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What is it like being an electrical engineer

Im studying information technology in college but I'm thinking about being an electrical engineer what is it like being an EE. #career #electrical-engineering #japan #project-management #cad #electric #south #hvac #schneider

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Cody’s Answer

Hi Leion,


I studied electrical engineering, switched to Computer Engineering (a lot of overlap there), and now have a job in software. I don't know the day to day of a Professional Electrical Engineer, but I can give you an idea of what we did in class and where I think that could lead.


Of course when you study Electrical Engineering, you'll mostly be studying circuits. You will build by hand the most basic circuits, and analyze them to prove they behave a certain way. By the second or third year, you realize you can start putting all these individual circuits together to make more and more cool and complicated things, like radios, cameras, solar panels, screens, and eventually, computers. You'll study basic circuits in the beginning, and then there are a few ways to go for your upper division electives.


Here are a few of the main ones in depth, but there are so many! Almost any modern engineering project will require an electrical engineer somewhere along the way.


The most obvious is power electronics, which is the field of delivering power over a distance. If you followed this path to a career, the most obvious place to end up would be at an electrical utility, and I assume you'd help design, manage and maintain the power transportation infrastructure. Another possibility would be to go work for private industry. I can see getting a position at tesla filling all their new batteries, or maybe you'd go work for solar city, and design the systems that collect and transport power from solar panels.


Another area is logic circuits. These are the most basic form of what is running in your computer. If you wanted to focus on this, you might be better off in Computer Engineering, but it's really a subset of EE. With these skills you could go to work for Apple, FoxConn, AMD, Intel, and a million others, and you would design their computer chips for them. Designing chips these days is usually done with special CAD software and simulations, and once a design is ready, you send it to a factory to be produced.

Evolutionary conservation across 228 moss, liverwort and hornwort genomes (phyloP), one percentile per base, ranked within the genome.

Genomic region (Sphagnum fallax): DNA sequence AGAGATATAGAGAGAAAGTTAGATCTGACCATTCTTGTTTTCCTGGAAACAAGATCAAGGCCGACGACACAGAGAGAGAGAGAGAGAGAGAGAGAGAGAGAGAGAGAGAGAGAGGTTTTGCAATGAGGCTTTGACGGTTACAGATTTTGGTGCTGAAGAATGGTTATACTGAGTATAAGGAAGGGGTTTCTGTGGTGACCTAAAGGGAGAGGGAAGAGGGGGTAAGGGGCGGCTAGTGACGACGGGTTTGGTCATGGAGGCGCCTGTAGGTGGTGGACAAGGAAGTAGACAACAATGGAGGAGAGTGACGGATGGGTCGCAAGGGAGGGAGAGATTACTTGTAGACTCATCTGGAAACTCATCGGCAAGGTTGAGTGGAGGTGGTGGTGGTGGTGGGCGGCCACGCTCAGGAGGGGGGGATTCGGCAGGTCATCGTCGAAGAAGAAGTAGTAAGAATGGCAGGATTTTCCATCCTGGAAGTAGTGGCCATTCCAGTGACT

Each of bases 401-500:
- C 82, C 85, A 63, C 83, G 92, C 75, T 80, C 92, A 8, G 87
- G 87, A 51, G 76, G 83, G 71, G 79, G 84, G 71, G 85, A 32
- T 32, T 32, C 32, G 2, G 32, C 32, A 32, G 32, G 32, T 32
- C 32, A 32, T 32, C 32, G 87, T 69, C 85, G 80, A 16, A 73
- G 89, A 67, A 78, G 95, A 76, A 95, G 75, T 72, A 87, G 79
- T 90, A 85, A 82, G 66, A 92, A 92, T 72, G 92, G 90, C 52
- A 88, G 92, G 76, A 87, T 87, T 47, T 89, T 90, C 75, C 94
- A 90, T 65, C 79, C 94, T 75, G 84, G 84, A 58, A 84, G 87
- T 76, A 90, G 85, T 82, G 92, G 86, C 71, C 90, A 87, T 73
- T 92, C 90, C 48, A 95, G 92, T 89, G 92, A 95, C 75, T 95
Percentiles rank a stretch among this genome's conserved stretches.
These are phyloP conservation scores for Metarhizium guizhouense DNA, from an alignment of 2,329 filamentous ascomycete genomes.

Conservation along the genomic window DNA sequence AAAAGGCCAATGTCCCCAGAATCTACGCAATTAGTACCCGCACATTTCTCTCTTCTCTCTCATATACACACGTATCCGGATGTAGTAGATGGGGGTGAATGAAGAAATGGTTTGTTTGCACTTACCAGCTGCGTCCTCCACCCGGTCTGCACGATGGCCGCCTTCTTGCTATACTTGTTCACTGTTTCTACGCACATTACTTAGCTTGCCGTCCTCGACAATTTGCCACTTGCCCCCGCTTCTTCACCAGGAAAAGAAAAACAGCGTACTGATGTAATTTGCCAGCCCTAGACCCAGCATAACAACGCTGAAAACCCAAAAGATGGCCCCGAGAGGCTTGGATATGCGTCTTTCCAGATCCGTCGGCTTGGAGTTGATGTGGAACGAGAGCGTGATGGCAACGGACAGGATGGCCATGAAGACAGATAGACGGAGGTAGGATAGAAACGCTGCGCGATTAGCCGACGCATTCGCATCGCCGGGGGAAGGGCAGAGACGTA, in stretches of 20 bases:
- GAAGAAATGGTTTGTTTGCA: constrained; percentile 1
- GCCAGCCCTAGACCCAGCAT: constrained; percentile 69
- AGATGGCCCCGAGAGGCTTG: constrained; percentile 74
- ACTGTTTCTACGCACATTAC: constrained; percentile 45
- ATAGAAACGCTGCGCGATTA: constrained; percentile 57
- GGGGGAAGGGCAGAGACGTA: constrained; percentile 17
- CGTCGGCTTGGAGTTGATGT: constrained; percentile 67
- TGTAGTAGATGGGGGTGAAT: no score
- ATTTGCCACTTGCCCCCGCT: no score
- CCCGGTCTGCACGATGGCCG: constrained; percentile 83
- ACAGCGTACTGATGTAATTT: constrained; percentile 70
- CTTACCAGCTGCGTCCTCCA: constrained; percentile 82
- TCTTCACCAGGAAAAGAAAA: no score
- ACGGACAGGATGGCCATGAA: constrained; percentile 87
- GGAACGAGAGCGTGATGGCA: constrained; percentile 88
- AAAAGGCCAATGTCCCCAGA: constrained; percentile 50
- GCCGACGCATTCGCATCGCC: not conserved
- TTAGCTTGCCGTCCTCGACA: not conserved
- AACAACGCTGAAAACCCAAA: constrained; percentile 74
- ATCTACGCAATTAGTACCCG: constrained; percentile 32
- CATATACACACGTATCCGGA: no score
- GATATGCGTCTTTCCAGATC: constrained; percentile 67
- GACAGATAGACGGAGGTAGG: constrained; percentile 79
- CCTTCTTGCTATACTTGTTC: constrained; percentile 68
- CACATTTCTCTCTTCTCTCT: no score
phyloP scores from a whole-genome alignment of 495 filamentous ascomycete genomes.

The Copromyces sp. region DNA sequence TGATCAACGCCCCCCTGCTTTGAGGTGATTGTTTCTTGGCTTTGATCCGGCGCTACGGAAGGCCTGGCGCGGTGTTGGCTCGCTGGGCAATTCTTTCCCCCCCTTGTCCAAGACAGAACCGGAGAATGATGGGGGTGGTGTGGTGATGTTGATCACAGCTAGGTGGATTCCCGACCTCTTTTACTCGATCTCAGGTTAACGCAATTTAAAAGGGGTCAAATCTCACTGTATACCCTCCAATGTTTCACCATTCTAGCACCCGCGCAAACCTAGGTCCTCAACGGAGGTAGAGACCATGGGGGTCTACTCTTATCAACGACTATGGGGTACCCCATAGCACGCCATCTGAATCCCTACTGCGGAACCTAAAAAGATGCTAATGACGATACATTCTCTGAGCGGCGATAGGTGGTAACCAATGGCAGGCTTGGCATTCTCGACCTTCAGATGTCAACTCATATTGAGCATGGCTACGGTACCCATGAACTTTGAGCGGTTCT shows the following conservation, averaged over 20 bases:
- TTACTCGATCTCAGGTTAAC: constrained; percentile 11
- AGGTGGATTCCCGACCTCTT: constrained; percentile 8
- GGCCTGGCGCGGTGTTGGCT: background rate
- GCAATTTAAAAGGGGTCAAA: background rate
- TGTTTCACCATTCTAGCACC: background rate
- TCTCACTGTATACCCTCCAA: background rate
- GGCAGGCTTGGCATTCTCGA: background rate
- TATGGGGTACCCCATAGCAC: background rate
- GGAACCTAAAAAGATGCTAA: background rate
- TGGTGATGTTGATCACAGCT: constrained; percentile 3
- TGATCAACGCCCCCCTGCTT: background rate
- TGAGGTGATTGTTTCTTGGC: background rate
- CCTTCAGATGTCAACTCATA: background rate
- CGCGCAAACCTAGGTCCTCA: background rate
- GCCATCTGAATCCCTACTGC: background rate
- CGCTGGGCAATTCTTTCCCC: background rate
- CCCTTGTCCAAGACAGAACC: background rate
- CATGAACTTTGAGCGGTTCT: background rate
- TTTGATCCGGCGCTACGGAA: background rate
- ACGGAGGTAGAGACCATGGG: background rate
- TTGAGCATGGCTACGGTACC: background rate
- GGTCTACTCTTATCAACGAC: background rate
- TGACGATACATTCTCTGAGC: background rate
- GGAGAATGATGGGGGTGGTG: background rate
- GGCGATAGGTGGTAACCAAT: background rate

Signal Processing is another big subject. This involves the transmission and reception of signals through a (in our case electrical) medium. Ok, what does that mean? It means anything from phone lines to modern cell phone networks, to radar (radio), sonar (sound, not strictly EE but it applies), lidar(laser), and any other dar. Without going too deep, if you have a medium, say, light, and you can change the medium, and someone else can 'see' that change, you can send some information. Jobs in this area would be designing LTE or Wifi antennas for cell phones and computers, or creating a secret device for the CIA to use so they can talk without other nations listening in.


Probably the most common outcome is to work alongside mechanical, civil, environmental, aerospace, computer, sound, or biotech engineers on just about any project. This could include cars, electric vehicles, planes, buildings, power plants, amusement park rides, environmental projects, home appliances, satellites, lighting or sound for concerts, heart implants, prosthetics, drones,... really almost anything you can think of; if it involves electricity, it involves an electrical engineer.


Ok, so, moving away from the generalities, I remember a number of companies I saw at career fairs looking for EEs. A few were for signal processing, they made little chips and antennas for computers to talk to one another. One was a contractor for a power company. Another was working on robots, and another was working on powered prosthetics. I'd recommend going to the next career fair and just looking around for who is hiring EEs.


So, after all that rambling, my big conclusion is this: If you can, sign up for the very first circuits class (it was literally EE 101 at my school). If that class doesn't dissuade you from becoming an EE, then it might just be for you. There is really no better way for you to understand what its like to work in an EE lab then for you to just dive in and do it. If you like 101, then maybe its time to talk to someone about switching majors.